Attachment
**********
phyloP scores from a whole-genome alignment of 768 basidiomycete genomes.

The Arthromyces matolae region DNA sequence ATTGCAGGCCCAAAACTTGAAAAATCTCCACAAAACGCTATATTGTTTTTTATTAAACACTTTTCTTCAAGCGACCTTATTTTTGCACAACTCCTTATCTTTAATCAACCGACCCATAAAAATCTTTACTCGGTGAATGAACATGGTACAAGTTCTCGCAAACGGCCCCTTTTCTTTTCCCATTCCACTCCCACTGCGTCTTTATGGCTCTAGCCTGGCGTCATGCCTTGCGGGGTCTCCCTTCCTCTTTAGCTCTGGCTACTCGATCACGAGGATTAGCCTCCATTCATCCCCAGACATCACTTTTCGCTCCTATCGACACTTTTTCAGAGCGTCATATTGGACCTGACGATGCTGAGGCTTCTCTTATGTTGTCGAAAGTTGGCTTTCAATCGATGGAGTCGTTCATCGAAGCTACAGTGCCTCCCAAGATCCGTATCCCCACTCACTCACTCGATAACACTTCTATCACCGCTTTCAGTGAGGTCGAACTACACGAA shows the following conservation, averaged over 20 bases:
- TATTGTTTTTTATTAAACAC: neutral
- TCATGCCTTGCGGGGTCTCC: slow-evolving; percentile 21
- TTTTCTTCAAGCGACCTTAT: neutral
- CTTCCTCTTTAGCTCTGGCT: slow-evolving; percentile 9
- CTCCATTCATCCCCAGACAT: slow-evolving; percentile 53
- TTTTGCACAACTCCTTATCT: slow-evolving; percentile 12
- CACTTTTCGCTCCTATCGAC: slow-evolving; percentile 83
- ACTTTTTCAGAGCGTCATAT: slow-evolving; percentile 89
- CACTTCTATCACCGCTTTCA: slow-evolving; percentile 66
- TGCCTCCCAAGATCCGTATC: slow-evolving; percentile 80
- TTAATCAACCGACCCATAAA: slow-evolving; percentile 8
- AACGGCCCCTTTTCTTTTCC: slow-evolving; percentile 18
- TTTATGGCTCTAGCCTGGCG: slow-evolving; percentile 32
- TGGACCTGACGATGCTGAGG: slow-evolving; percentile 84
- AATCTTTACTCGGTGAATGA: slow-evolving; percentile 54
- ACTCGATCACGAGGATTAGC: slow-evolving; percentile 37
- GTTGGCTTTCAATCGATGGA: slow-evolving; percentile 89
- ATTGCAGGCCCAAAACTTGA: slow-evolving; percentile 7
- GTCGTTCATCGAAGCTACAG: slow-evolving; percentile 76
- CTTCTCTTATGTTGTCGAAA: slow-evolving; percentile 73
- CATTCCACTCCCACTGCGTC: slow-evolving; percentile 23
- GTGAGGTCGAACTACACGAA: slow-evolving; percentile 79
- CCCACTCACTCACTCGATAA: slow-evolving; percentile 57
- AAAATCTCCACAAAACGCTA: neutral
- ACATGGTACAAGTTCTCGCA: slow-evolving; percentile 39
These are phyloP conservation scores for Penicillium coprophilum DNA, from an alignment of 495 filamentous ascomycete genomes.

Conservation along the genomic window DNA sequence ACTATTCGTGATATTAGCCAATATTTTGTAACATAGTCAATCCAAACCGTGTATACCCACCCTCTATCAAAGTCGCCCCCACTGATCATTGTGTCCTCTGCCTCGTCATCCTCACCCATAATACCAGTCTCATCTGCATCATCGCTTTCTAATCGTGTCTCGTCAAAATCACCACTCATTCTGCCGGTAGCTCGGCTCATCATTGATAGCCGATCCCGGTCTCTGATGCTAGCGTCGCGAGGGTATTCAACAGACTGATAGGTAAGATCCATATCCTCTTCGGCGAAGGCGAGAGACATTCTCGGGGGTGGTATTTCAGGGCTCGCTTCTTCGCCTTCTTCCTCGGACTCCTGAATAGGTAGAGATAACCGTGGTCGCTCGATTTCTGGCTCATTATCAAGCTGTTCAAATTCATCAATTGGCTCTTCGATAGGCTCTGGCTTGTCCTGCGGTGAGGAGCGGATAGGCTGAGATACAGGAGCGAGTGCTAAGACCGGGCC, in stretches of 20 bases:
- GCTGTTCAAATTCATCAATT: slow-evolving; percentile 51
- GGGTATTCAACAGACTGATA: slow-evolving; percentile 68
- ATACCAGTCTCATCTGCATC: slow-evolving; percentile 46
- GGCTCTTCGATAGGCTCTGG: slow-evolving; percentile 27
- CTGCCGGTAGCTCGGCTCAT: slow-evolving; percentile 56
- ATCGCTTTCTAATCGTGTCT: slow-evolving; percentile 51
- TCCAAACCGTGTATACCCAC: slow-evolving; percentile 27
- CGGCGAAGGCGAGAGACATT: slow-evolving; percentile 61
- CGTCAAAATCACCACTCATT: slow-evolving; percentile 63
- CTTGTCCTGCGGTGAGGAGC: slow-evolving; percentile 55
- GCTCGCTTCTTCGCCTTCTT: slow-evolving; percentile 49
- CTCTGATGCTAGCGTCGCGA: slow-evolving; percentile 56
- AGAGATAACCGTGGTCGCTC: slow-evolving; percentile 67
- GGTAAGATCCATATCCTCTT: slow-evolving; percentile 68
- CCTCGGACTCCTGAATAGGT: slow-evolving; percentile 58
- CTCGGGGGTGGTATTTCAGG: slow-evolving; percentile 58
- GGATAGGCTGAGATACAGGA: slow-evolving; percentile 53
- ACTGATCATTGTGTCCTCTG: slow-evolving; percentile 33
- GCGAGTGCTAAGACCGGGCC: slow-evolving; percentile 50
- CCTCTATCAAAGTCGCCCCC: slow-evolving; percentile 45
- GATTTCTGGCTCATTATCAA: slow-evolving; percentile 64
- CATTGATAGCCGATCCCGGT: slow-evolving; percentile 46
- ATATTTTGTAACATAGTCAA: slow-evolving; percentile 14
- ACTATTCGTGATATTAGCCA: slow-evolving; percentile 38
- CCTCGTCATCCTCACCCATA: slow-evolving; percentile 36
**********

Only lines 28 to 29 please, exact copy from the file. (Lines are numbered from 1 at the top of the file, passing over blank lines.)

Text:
These are phyloP conservation scores for Penicillium coprophilum DNA, from an alignment of 495 filamentous ascomycete genomes.

Conservation along the genomic window DNA sequence ACTATTCGTGATATTAGCCAATATTTTGTAACATAGTCAATCCAAACCGTGTATACCCACCCTCTATCAAAGTCGCCCCCACTGATCATTGTGTCCTCTGCCTCGTCATCCTCACCCATAATACCAGTCTCATCTGCATCATCGCTTTCTAATCGTGTCTCGTCAAAATCACCACTCATTCTGCCGGTAGCTCGGCTCATCATTGATAGCCGATCCCGGTCTCTGATGCTAGCGTCGCGAGGGTATTCAACAGACTGATAGGTAAGATCCATATCCTCTTCGGCGAAGGCGAGAGACATTCTCGGGGGTGGTATTTCAGGGCTCGCTTCTTCGCCTTCTTCCTCGGACTCCTGAATAGGTAGAGATAACCGTGGTCGCTCGATTTCTGGCTCATTATCAAGCTGTTCAAATTCATCAATTGGCTCTTCGATAGGCTCTGGCTTGTCCTGCGGTGAGGAGCGGATAGGCTGAGATACAGGAGCGAGTGCTAAGACCGGGCC, in stretches of 20 bases: